December 16, 2020

On this edition of Parallax Views, Silicon Valley is often hailed as pushing the world towards a better, more prosperous future through a model creative destruction and brave technological innovation. Economics professor Rob Larson, however, offers a competing viewpoint to this rose-colored narrative of darlings of the tech world like Microsoft, Apple, and Google in his new book Bit Tyrants: The Political Economy of Silicon Valley (Haymarket Books, 2020). In many ways picking up where his previous book, Capitalism vs Freedom: The Toll Road to Serfdom (Zero Books, 2018), left off, Rob launches a scathing but thoughtful critique on libertarian-style techno utopianism and reveals the often ignored aspect that the public sector has played in important technological innovations. Additionally, Rob details the less savory elements of the Silicon Valley story and how historically the Silicon Valley's current position of power and the effect it has on society bears a resemblance to the Gilded Age. Rob joins us to give an overview of this fascinating new book and fills us in on how it connects to his previous book Capitalism vs Freedom: The Toll Road to Serfdom in the course of this fascinating conversation. All that and more on this edition of Parallax Views.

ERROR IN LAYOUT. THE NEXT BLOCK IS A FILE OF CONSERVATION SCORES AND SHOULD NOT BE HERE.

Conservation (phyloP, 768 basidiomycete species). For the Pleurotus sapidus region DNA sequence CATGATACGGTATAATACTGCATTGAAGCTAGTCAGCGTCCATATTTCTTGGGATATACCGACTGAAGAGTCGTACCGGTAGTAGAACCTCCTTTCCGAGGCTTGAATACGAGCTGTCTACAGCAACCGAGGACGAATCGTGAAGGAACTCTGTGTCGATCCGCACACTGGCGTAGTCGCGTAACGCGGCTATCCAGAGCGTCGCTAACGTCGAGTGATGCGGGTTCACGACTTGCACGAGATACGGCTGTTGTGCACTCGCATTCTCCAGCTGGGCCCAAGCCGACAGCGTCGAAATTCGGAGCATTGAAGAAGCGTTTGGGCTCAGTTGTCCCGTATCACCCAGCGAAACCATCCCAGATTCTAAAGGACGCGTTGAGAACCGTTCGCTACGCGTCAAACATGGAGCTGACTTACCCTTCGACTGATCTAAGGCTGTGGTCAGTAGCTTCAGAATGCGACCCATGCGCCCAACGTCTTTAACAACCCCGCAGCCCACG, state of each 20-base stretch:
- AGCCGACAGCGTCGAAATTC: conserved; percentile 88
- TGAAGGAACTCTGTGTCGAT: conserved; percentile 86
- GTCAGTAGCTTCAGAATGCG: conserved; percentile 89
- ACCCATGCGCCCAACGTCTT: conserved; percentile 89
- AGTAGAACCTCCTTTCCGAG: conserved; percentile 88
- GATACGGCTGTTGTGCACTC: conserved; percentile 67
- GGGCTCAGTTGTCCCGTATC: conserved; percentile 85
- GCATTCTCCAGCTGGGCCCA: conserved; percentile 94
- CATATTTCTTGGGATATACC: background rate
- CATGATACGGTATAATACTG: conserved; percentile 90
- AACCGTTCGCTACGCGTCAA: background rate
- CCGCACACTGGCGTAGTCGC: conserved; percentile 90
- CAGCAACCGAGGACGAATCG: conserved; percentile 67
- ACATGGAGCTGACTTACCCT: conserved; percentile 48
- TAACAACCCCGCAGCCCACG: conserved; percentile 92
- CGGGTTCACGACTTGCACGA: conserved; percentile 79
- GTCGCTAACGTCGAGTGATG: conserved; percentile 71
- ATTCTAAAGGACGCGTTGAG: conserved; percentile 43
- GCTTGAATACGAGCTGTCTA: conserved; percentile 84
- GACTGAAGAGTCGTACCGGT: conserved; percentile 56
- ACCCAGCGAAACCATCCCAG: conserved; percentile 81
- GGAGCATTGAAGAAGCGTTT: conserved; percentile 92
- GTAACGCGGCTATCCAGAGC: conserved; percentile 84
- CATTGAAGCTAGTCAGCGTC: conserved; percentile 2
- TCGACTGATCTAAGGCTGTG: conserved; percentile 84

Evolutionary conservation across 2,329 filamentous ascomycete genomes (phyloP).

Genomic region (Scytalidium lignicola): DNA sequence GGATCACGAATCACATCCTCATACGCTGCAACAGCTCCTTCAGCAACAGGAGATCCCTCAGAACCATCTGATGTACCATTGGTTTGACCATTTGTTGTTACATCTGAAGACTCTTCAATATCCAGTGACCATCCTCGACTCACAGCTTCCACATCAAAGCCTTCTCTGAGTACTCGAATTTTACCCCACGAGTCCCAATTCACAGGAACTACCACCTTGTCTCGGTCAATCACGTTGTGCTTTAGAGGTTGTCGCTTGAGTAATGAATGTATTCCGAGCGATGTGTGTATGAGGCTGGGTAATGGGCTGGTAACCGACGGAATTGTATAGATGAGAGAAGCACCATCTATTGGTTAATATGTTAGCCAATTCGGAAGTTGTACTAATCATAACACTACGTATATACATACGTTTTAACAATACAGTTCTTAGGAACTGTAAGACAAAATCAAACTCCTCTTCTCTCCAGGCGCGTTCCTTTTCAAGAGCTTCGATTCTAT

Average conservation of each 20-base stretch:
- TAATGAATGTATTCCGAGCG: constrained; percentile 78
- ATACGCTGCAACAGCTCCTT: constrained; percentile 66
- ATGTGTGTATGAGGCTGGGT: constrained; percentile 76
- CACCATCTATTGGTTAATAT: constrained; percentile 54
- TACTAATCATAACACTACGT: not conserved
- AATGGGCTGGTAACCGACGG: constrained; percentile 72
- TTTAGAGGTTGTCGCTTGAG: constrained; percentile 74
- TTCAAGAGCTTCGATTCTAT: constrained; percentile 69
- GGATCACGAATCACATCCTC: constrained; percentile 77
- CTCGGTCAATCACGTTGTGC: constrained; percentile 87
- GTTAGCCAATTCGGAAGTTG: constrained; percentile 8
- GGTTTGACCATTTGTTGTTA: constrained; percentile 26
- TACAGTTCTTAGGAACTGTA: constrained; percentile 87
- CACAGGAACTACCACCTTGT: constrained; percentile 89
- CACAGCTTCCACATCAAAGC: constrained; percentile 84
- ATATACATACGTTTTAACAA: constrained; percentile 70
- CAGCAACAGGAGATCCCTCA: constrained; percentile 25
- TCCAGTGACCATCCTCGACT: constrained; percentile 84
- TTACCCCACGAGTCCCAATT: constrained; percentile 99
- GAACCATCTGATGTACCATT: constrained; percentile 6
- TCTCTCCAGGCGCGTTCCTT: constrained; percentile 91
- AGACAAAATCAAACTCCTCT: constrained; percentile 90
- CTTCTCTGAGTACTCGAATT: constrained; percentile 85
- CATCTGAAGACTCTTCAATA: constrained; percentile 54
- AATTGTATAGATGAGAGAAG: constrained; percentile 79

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REPLAY: Yellow Earth, Storytelling, and Filmmaking w/ John Sayles

REPLAY: Yellow Earth, Storytelling, and Filmmaking w/ John Sayles

December 14, 2020